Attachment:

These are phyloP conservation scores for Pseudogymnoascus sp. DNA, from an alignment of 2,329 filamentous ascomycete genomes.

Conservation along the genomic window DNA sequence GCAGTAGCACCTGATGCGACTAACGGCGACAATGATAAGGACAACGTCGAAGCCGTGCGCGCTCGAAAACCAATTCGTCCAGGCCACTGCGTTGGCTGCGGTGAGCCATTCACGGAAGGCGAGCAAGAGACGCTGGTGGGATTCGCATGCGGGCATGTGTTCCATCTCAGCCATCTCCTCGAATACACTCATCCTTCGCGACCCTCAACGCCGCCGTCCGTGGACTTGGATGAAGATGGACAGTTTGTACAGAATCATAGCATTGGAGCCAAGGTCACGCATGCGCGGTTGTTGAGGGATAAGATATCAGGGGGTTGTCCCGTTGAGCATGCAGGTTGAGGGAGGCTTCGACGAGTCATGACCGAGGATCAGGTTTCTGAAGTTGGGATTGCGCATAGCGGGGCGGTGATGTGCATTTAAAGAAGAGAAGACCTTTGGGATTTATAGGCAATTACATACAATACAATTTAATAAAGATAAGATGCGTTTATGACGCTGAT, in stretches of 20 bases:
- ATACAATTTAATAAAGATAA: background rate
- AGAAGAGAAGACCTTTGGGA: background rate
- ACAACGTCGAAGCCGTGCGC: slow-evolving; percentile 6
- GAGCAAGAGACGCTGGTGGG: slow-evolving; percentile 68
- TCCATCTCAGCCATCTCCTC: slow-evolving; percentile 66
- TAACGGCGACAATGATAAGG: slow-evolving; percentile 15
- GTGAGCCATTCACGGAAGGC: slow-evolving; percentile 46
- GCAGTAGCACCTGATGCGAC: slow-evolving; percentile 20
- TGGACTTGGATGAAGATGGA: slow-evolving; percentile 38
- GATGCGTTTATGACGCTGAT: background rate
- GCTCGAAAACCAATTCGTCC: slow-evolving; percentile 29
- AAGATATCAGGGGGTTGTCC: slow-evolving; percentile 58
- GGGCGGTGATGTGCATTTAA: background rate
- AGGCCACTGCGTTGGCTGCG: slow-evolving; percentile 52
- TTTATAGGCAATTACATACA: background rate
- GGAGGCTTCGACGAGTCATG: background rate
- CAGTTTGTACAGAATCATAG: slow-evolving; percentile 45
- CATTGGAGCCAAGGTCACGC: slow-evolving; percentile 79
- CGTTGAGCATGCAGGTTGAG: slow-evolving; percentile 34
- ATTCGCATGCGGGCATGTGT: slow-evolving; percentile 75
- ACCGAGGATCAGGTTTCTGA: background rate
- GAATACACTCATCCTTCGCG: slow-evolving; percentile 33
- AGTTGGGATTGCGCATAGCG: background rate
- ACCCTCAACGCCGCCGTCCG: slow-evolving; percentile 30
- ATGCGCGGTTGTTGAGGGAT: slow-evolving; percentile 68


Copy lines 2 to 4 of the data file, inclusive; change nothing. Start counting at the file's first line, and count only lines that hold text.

Conservation along the genomic window DNA sequence GCAGTAGCACCTGATGCGACTAACGGCGACAATGATAAGGACAACGTCGAAGCCGTGCGCGCTCGAAAACCAATTCGTCCAGGCCACTGCGTTGGCTGCGGTGAGCCATTCACGGAAGGCGAGCAAGAGACGCTGGTGGGATTCGCATGCGGGCATGTGTTCCATCTCAGCCATCTCCTCGAATACACTCATCCTTCGCGACCCTCAACGCCGCCGTCCGTGGACTTGGATGAAGATGGACAGTTTGTACAGAATCATAGCATTGGAGCCAAGGTCACGCATGCGCGGTTGTTGAGGGATAAGATATCAGGGGGTTGTCCCGTTGAGCATGCAGGTTGAGGGAGGCTTCGACGAGTCATGACCGAGGATCAGGTTTCTGAAGTTGGGATTGCGCATAGCGGGGCGGTGATGTGCATTTAAAGAAGAGAAGACCTTTGGGATTTATAGGCAATTACATACAATACAATTTAATAAAGATAAGATGCGTTTATGACGCTGAT, in stretches of 20 bases:
- ATACAATTTAATAAAGATAA: background rate
- AGAAGAGAAGACCTTTGGGA: background rate